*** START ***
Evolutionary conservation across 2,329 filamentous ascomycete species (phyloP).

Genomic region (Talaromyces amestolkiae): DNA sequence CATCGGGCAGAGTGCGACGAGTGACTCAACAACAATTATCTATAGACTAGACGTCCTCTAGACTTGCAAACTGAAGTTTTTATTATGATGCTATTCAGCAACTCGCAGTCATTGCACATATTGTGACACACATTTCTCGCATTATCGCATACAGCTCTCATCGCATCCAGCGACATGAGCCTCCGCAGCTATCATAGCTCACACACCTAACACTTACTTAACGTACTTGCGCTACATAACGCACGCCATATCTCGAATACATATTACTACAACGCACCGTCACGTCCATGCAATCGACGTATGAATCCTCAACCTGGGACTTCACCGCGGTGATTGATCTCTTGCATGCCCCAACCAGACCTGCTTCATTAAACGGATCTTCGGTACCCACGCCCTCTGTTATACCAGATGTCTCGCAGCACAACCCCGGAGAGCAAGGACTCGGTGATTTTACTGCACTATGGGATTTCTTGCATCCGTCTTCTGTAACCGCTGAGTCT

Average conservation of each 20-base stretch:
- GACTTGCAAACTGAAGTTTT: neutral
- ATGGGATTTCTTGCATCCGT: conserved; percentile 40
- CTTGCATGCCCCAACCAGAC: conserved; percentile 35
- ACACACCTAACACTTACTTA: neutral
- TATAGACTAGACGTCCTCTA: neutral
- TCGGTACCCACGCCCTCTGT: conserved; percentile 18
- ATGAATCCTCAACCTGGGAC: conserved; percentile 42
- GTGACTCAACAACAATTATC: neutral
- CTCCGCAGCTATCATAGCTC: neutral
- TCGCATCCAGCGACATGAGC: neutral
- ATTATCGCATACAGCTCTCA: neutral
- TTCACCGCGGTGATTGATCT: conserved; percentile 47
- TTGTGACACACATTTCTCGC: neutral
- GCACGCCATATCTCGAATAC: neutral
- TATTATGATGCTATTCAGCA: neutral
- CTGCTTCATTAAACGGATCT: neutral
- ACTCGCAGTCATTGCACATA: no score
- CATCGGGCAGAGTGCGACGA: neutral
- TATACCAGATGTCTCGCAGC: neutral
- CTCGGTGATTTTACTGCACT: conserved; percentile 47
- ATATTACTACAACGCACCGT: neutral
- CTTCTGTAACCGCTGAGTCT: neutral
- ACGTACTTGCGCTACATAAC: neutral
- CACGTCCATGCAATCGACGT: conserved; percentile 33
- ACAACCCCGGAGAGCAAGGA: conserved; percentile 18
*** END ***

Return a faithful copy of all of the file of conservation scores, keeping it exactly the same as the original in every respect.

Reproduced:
Evolutionary conservation across 2,329 filamentous ascomycete species (phyloP).

Genomic region (Talaromyces amestolkiae): DNA sequence CATCGGGCAGAGTGCGACGAGTGACTCAACAACAATTATCTATAGACTAGACGTCCTCTAGACTTGCAAACTGAAGTTTTTATTATGATGCTATTCAGCAACTCGCAGTCATTGCACATATTGTGACACACATTTCTCGCATTATCGCATACAGCTCTCATCGCATCCAGCGACATGAGCCTCCGCAGCTATCATAGCTCACACACCTAACACTTACTTAACGTACTTGCGCTACATAACGCACGCCATATCTCGAATACATATTACTACAACGCACCGTCACGTCCATGCAATCGACGTATGAATCCTCAACCTGGGACTTCACCGCGGTGATTGATCTCTTGCATGCCCCAACCAGACCTGCTTCATTAAACGGATCTTCGGTACCCACGCCCTCTGTTATACCAGATGTCTCGCAGCACAACCCCGGAGAGCAAGGACTCGGTGATTTTACTGCACTATGGGATTTCTTGCATCCGTCTTCTGTAACCGCTGAGTCT

Average conservation of each 20-base stretch:
- GACTTGCAAACTGAAGTTTT: neutral
- ATGGGATTTCTTGCATCCGT: conserved; percentile 40
- CTTGCATGCCCCAACCAGAC: conserved; percentile 35
- ACACACCTAACACTTACTTA: neutral
- TATAGACTAGACGTCCTCTA: neutral
- TCGGTACCCACGCCCTCTGT: conserved; percentile 18
- ATGAATCCTCAACCTGGGAC: conserved; percentile 42
- GTGACTCAACAACAATTATC: neutral
- CTCCGCAGCTATCATAGCTC: neutral
- TCGCATCCAGCGACATGAGC: neutral
- ATTATCGCATACAGCTCTCA: neutral
- TTCACCGCGGTGATTGATCT: conserved; percentile 47
- TTGTGACACACATTTCTCGC: neutral
- GCACGCCATATCTCGAATAC: neutral
- TATTATGATGCTATTCAGCA: neutral
- CTGCTTCATTAAACGGATCT: neutral
- ACTCGCAGTCATTGCACATA: no score
- CATCGGGCAGAGTGCGACGA: neutral
- TATACCAGATGTCTCGCAGC: neutral
- CTCGGTGATTTTACTGCACT: conserved; percentile 47
- ATATTACTACAACGCACCGT: neutral
- CTTCTGTAACCGCTGAGTCT: neutral
- ACGTACTTGCGCTACATAAC: neutral
- CACGTCCATGCAATCGACGT: conserved; percentile 33
- ACAACCCCGGAGAGCAAGGA: conserved; percentile 18